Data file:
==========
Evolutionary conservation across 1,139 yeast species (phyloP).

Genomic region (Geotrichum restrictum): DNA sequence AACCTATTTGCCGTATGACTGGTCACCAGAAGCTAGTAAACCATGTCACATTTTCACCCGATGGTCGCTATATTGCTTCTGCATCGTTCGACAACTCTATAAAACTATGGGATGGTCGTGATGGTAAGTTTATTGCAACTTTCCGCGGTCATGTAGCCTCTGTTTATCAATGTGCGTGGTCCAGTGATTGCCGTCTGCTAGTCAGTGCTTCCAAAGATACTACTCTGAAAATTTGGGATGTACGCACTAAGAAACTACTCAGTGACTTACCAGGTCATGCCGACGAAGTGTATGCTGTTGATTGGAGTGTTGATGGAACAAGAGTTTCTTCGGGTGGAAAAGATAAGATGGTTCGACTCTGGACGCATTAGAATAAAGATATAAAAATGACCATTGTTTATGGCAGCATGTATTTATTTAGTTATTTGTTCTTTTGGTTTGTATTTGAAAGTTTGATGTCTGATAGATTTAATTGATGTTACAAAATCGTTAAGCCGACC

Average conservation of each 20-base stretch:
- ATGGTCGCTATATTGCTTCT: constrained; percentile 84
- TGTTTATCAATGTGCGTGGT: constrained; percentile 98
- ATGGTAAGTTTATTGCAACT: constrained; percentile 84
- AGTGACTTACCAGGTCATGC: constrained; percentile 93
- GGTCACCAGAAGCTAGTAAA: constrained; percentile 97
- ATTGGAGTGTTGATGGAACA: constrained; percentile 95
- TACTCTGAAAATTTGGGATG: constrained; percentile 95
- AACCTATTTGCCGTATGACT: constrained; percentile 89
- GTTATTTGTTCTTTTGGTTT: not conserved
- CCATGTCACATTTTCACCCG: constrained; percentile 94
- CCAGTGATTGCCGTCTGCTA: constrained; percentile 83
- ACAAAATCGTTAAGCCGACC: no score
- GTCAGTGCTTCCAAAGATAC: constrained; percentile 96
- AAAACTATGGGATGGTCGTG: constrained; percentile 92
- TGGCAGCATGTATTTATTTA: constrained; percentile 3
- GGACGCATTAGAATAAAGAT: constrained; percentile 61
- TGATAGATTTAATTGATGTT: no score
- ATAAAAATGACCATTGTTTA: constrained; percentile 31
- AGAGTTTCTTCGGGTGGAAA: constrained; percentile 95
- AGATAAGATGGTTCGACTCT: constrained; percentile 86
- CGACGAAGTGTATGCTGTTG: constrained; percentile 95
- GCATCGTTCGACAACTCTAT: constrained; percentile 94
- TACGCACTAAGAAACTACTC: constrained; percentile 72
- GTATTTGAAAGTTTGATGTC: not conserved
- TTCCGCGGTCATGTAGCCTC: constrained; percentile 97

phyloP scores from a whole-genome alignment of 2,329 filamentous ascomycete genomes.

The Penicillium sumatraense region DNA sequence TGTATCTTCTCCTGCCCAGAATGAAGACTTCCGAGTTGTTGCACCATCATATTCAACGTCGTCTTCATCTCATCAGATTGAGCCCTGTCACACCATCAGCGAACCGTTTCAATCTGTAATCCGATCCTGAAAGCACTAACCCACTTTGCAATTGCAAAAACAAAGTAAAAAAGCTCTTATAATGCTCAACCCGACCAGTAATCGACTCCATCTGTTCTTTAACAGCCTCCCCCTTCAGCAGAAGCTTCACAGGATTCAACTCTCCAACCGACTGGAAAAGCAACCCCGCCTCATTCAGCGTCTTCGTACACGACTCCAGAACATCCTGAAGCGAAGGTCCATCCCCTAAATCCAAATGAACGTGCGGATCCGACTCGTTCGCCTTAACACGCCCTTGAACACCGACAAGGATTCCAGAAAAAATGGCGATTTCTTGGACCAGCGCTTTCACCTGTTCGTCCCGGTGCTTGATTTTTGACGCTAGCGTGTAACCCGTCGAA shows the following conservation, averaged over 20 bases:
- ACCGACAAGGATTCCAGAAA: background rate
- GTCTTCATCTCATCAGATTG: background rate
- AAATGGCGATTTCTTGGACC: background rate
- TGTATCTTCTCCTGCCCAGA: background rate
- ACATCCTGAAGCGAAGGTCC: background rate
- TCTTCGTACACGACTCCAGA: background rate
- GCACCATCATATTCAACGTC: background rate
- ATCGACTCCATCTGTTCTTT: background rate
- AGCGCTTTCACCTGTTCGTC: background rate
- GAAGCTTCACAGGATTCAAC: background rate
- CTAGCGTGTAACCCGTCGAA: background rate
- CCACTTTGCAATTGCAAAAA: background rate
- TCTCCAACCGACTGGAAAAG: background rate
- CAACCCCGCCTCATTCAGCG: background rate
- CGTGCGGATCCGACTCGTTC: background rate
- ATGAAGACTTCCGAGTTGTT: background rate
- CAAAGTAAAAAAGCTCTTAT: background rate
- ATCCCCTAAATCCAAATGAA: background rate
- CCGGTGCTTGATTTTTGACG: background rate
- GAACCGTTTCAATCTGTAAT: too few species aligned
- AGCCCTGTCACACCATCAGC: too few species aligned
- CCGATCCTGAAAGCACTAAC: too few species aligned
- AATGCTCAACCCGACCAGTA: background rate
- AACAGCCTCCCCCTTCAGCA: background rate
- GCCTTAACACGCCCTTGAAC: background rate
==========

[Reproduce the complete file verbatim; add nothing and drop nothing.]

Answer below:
Evolutionary conservation across 1,139 yeast species (phyloP).

Genomic region (Geotrichum restrictum): DNA sequence AACCTATTTGCCGTATGACTGGTCACCAGAAGCTAGTAAACCATGTCACATTTTCACCCGATGGTCGCTATATTGCTTCTGCATCGTTCGACAACTCTATAAAACTATGGGATGGTCGTGATGGTAAGTTTATTGCAACTTTCCGCGGTCATGTAGCCTCTGTTTATCAATGTGCGTGGTCCAGTGATTGCCGTCTGCTAGTCAGTGCTTCCAAAGATACTACTCTGAAAATTTGGGATGTACGCACTAAGAAACTACTCAGTGACTTACCAGGTCATGCCGACGAAGTGTATGCTGTTGATTGGAGTGTTGATGGAACAAGAGTTTCTTCGGGTGGAAAAGATAAGATGGTTCGACTCTGGACGCATTAGAATAAAGATATAAAAATGACCATTGTTTATGGCAGCATGTATTTATTTAGTTATTTGTTCTTTTGGTTTGTATTTGAAAGTTTGATGTCTGATAGATTTAATTGATGTTACAAAATCGTTAAGCCGACC

Average conservation of each 20-base stretch:
- ATGGTCGCTATATTGCTTCT: constrained; percentile 84
- TGTTTATCAATGTGCGTGGT: constrained; percentile 98
- ATGGTAAGTTTATTGCAACT: constrained; percentile 84
- AGTGACTTACCAGGTCATGC: constrained; percentile 93
- GGTCACCAGAAGCTAGTAAA: constrained; percentile 97
- ATTGGAGTGTTGATGGAACA: constrained; percentile 95
- TACTCTGAAAATTTGGGATG: constrained; percentile 95
- AACCTATTTGCCGTATGACT: constrained; percentile 89
- GTTATTTGTTCTTTTGGTTT: not conserved
- CCATGTCACATTTTCACCCG: constrained; percentile 94
- CCAGTGATTGCCGTCTGCTA: constrained; percentile 83
- ACAAAATCGTTAAGCCGACC: no score
- GTCAGTGCTTCCAAAGATAC: constrained; percentile 96
- AAAACTATGGGATGGTCGTG: constrained; percentile 92
- TGGCAGCATGTATTTATTTA: constrained; percentile 3
- GGACGCATTAGAATAAAGAT: constrained; percentile 61
- TGATAGATTTAATTGATGTT: no score
- ATAAAAATGACCATTGTTTA: constrained; percentile 31
- AGAGTTTCTTCGGGTGGAAA: constrained; percentile 95
- AGATAAGATGGTTCGACTCT: constrained; percentile 86
- CGACGAAGTGTATGCTGTTG: constrained; percentile 95
- GCATCGTTCGACAACTCTAT: constrained; percentile 94
- TACGCACTAAGAAACTACTC: constrained; percentile 72
- GTATTTGAAAGTTTGATGTC: not conserved
- TTCCGCGGTCATGTAGCCTC: constrained; percentile 97

phyloP scores from a whole-genome alignment of 2,329 filamentous ascomycete genomes.

The Penicillium sumatraense region DNA sequence TGTATCTTCTCCTGCCCAGAATGAAGACTTCCGAGTTGTTGCACCATCATATTCAACGTCGTCTTCATCTCATCAGATTGAGCCCTGTCACACCATCAGCGAACCGTTTCAATCTGTAATCCGATCCTGAAAGCACTAACCCACTTTGCAATTGCAAAAACAAAGTAAAAAAGCTCTTATAATGCTCAACCCGACCAGTAATCGACTCCATCTGTTCTTTAACAGCCTCCCCCTTCAGCAGAAGCTTCACAGGATTCAACTCTCCAACCGACTGGAAAAGCAACCCCGCCTCATTCAGCGTCTTCGTACACGACTCCAGAACATCCTGAAGCGAAGGTCCATCCCCTAAATCCAAATGAACGTGCGGATCCGACTCGTTCGCCTTAACACGCCCTTGAACACCGACAAGGATTCCAGAAAAAATGGCGATTTCTTGGACCAGCGCTTTCACCTGTTCGTCCCGGTGCTTGATTTTTGACGCTAGCGTGTAACCCGTCGAA shows the following conservation, averaged over 20 bases:
- ACCGACAAGGATTCCAGAAA: background rate
- GTCTTCATCTCATCAGATTG: background rate
- AAATGGCGATTTCTTGGACC: background rate
- TGTATCTTCTCCTGCCCAGA: background rate
- ACATCCTGAAGCGAAGGTCC: background rate
- TCTTCGTACACGACTCCAGA: background rate
- GCACCATCATATTCAACGTC: background rate
- ATCGACTCCATCTGTTCTTT: background rate
- AGCGCTTTCACCTGTTCGTC: background rate
- GAAGCTTCACAGGATTCAAC: background rate
- CTAGCGTGTAACCCGTCGAA: background rate
- CCACTTTGCAATTGCAAAAA: background rate
- TCTCCAACCGACTGGAAAAG: background rate
- CAACCCCGCCTCATTCAGCG: background rate
- CGTGCGGATCCGACTCGTTC: background rate
- ATGAAGACTTCCGAGTTGTT: background rate
- CAAAGTAAAAAAGCTCTTAT: background rate
- ATCCCCTAAATCCAAATGAA: background rate
- CCGGTGCTTGATTTTTGACG: background rate
- GAACCGTTTCAATCTGTAAT: too few species aligned
- AGCCCTGTCACACCATCAGC: too few species aligned
- CCGATCCTGAAAGCACTAAC: too few species aligned
- AATGCTCAACCCGACCAGTA: background rate
- AACAGCCTCCCCCTTCAGCA: background rate
- GCCTTAACACGCCCTTGAAC: background rate